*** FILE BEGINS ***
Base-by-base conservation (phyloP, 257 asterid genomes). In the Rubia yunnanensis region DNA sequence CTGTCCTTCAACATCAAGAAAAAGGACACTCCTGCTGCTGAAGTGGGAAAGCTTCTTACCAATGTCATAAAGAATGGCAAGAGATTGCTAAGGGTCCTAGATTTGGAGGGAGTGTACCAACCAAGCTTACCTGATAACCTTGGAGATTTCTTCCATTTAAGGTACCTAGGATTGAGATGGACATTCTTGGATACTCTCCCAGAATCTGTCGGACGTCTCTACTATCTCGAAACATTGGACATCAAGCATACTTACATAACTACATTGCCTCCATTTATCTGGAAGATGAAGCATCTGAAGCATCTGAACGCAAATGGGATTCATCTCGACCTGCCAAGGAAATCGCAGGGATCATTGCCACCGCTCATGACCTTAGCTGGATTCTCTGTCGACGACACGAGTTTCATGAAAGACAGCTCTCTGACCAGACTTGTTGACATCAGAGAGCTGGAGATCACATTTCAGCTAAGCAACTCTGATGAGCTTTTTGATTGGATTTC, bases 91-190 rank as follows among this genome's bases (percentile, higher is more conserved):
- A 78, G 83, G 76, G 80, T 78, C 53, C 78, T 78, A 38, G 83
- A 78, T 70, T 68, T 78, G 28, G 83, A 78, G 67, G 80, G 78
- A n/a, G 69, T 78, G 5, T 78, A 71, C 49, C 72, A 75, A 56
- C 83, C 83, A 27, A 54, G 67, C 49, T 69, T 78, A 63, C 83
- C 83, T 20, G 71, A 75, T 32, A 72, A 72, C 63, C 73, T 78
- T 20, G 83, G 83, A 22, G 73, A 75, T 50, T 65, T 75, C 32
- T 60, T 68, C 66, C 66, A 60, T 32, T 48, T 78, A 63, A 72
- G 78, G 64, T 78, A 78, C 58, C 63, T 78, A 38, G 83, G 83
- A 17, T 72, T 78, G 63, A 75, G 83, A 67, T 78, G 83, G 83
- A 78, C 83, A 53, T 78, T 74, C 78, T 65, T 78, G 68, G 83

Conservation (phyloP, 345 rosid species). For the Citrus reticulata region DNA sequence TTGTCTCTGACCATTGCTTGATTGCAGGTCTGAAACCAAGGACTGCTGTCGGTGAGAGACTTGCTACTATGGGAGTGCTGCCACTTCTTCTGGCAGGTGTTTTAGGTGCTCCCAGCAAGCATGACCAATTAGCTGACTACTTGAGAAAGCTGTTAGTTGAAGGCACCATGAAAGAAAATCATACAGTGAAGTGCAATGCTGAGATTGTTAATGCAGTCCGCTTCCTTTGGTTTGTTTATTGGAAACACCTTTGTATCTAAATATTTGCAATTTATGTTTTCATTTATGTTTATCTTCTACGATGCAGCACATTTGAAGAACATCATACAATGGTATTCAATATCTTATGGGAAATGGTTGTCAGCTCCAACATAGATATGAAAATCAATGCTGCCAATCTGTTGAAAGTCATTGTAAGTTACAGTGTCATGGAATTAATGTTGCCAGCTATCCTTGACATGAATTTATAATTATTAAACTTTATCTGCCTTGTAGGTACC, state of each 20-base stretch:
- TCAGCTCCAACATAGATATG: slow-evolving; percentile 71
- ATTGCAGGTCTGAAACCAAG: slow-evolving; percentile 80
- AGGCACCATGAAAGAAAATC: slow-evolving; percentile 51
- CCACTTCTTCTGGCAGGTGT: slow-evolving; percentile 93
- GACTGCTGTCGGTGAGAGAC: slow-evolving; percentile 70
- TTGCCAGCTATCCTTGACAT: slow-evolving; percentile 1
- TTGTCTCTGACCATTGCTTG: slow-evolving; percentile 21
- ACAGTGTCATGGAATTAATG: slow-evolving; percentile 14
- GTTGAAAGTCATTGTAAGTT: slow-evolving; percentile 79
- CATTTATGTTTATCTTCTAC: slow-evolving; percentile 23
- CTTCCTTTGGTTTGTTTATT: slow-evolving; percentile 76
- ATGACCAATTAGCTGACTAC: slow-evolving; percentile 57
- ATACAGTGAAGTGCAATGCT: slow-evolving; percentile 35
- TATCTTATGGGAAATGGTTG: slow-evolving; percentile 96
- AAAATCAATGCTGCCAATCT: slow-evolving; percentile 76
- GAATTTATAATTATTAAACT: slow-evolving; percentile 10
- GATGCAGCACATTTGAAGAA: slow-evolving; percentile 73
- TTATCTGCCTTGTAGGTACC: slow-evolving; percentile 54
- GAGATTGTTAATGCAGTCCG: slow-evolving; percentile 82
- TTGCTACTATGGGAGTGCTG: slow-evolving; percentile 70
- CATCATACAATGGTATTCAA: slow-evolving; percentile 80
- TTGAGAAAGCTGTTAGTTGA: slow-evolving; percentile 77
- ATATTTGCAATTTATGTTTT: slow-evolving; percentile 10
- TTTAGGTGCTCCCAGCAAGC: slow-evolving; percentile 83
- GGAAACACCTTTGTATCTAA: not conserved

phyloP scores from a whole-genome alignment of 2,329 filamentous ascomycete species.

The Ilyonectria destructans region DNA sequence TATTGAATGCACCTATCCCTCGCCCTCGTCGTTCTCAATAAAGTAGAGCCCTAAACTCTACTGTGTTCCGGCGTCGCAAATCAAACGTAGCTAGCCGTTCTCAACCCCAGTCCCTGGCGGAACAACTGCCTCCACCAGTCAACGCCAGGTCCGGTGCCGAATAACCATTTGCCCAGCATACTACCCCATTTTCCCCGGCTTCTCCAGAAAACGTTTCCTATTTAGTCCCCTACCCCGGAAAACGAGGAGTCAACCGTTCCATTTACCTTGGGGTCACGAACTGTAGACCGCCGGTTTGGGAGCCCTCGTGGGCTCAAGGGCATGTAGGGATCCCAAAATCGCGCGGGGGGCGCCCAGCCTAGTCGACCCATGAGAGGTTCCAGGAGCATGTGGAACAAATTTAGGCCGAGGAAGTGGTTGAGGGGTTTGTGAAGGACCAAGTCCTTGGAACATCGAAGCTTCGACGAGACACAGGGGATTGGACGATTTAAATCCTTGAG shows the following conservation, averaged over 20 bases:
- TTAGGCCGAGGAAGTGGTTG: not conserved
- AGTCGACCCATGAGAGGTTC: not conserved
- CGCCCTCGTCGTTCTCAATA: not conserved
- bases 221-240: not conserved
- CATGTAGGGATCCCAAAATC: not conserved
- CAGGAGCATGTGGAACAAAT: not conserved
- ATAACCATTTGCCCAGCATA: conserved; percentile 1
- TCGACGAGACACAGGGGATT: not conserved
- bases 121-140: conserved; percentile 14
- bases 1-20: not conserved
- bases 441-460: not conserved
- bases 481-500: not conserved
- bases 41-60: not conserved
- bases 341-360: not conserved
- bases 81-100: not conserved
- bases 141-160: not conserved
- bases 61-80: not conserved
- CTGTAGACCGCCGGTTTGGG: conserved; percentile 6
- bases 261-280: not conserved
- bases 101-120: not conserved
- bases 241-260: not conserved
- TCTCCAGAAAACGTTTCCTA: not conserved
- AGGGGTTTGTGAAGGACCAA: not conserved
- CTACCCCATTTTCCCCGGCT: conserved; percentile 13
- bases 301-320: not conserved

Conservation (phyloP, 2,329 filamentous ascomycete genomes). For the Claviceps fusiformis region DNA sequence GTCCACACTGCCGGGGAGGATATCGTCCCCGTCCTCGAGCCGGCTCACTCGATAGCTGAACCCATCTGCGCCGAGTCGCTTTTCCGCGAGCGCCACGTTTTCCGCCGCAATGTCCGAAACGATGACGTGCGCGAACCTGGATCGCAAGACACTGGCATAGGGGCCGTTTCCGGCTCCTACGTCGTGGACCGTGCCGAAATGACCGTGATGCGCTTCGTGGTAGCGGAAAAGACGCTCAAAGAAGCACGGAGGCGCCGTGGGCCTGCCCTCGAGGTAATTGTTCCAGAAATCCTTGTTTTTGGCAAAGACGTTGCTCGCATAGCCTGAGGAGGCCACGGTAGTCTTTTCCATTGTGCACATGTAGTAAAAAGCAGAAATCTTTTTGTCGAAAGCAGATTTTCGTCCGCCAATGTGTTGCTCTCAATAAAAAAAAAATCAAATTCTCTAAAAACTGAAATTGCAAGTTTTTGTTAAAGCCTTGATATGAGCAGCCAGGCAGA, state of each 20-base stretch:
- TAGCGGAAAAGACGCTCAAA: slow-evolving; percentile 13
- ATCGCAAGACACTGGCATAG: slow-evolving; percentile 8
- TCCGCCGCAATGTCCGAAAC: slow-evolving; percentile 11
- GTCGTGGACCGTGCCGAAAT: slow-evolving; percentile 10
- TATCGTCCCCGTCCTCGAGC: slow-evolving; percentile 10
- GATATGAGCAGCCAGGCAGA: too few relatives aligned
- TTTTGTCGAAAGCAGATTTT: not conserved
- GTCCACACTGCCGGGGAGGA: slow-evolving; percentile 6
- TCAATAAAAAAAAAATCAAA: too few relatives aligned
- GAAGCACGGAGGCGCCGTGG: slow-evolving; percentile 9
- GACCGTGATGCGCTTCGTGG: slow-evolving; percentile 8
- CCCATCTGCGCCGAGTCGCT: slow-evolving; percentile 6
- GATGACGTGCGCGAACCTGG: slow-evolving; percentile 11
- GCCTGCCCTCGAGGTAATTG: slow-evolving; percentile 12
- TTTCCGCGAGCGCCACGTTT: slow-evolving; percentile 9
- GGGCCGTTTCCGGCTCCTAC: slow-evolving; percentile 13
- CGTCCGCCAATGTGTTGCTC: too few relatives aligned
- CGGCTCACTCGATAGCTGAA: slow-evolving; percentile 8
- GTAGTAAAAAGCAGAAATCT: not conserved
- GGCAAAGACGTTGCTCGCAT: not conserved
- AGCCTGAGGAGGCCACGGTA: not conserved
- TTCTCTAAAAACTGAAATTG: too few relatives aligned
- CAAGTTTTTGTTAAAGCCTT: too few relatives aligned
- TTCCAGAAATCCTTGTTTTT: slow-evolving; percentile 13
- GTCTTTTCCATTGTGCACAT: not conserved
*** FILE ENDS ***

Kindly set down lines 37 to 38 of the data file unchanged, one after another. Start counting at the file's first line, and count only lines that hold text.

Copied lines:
- GGAAACACCTTTGTATCTAA: not conserved

phyloP scores from a whole-genome alignment of 2,329 filamentous ascomycete species.